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Statin lowers risk
Statin Crestor lowers risk of
deep-vein clots without bleeding
By Steve Sternberg, USA TODAY 3/29/09
ORLANDO — Researchers have shown for the first time that a potent cholesterol-
lowering drug, Crestor, reduces the risk of deep vein thrombosis, or "economy-class
syndrome," caused by potentially lethal blood clots that start in the veins and migrate to
the lungs, sometimes after long flights.
The evidence, out today, is the latest to emerge from the landmark JUPITER trial, which
showed that statin treatments can cut in half the risk of heart attacks and strokes even in
people with normal cholesterol levels.
No other medicine has been shown to safely prevent these blood clots, which occur in at
least 350,000 people a year and kill as many as 100,000 of them. The standard remedy
once thrombosis has occurred is the drug warfarin, which, unlike statins, can promote
BETTER LIFE: Get the latest news on heart health
Statins are "a remarkably benign therapy," says senior investigator Paul Ridker of
Brigham and Women's Hospital in Boston. "The thing that's really exciting is that there is
no bleeding risk."
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Rochester School of Medicine | Baystate Medical Center | British-based AstraZeneca
PLC | Paul Ridker of Brigham | Robert Glynn
JUPITER, released in November, showed that Crestor can prevent heart attacks and
strokes in people with normal cholesterol levels — LDL levels of 130 milligrams a
deciliter or below — and high levels of C-reactive protein, an ominous sign of artery
inflammation. About half of the people who suffer from heart attacks each year have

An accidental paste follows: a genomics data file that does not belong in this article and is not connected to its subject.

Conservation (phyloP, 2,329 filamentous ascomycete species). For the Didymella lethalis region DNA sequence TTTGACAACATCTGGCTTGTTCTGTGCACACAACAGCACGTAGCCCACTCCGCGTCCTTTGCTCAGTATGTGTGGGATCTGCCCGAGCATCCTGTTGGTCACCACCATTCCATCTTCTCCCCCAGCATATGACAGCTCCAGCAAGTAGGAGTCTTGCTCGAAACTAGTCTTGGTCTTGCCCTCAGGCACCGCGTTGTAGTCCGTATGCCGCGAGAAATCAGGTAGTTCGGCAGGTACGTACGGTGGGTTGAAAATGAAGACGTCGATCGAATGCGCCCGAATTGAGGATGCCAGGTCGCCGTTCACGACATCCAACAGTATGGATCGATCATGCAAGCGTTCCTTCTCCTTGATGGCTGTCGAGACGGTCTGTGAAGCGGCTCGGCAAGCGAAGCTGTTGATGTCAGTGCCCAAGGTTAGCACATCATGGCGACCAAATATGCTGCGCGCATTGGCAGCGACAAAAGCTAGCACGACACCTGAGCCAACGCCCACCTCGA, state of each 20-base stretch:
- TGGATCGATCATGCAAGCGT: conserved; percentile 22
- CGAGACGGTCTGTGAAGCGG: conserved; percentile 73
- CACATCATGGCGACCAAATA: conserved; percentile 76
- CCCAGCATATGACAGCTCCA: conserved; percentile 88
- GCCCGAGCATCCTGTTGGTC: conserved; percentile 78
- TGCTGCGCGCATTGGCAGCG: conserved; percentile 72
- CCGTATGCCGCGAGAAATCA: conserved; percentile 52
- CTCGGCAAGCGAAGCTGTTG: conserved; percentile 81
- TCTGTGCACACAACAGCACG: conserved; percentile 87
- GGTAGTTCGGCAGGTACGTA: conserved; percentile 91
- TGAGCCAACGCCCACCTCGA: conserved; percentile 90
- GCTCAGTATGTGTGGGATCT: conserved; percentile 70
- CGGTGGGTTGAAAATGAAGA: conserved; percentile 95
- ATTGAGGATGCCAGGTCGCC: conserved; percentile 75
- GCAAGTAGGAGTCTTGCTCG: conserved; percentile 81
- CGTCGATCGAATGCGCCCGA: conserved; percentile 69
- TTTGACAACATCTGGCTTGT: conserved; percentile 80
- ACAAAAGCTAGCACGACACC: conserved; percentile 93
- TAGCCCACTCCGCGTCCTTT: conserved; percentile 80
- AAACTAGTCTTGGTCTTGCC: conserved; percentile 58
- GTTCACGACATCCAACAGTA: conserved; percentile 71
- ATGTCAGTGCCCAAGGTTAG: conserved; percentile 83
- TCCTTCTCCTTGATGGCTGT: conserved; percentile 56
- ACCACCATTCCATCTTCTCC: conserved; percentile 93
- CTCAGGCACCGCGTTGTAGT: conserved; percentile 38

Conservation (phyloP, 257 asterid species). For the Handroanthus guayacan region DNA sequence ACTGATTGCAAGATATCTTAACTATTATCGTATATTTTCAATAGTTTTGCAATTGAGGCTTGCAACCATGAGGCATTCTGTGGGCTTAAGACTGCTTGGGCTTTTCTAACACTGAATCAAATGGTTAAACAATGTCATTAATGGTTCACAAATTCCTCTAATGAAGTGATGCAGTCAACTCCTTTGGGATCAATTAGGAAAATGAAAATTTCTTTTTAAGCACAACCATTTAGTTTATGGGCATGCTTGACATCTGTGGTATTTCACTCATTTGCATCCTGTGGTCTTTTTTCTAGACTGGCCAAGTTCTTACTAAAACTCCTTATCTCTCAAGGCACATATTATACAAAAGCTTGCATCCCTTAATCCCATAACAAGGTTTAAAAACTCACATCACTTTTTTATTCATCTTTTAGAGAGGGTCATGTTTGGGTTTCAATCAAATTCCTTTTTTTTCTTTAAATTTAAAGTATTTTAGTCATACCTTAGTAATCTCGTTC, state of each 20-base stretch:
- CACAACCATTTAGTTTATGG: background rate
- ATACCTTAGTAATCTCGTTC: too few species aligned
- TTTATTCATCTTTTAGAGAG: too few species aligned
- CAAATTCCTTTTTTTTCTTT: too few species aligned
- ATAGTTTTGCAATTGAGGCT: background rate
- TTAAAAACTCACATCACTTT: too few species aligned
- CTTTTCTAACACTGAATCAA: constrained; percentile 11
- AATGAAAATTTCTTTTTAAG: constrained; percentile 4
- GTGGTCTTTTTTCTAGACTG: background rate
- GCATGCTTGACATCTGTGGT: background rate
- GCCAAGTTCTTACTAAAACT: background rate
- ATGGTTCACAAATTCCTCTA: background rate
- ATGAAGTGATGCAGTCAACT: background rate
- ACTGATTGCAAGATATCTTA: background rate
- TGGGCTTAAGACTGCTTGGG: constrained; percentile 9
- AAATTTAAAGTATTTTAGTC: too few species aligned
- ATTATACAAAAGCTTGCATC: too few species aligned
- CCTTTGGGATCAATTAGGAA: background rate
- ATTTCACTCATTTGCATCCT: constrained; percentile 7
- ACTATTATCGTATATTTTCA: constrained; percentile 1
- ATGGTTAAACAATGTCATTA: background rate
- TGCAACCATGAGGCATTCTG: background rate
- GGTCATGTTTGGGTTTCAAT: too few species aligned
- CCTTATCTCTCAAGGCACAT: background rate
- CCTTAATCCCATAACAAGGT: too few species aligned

normal cholesterol levels.
Other studies have hinted that statins also reduce clot formation, but their power to
prevent deep vein thrombosis was unknown. Ridker and his co-workers decided to use
JUPITER to test the theory. A total of 17,802 people were randomly assigned to
treatment and placebo groups. They were followed for nearly two years, on average.
Deep vein thrombosis occurred in 34 patients taking Crestor and 60 people who were taking placebos, indicating that treatment reduced the risk of clots by 43%. Ridker says he believes that other statins would also reduce the risk. Lead investigator Robert Glynn, also of Brigham and Women's, calculated that doctors would need to treat 18 people to prevent one event, whether it's a heart attack, stroke or deep vein thrombosis. Mark Hlatky of Stanford University says that life-long statin therapy is the most expensive way to reduce heart risk, especially using potent brand-name versions, which cost up to $4 a day. The costs decrease to about $1 a day using generics, he says, but they are not as potent as newer drugs. The study was released at a scientific meeting of the American College of Cardiology here and in the New England Journal of Medicine.
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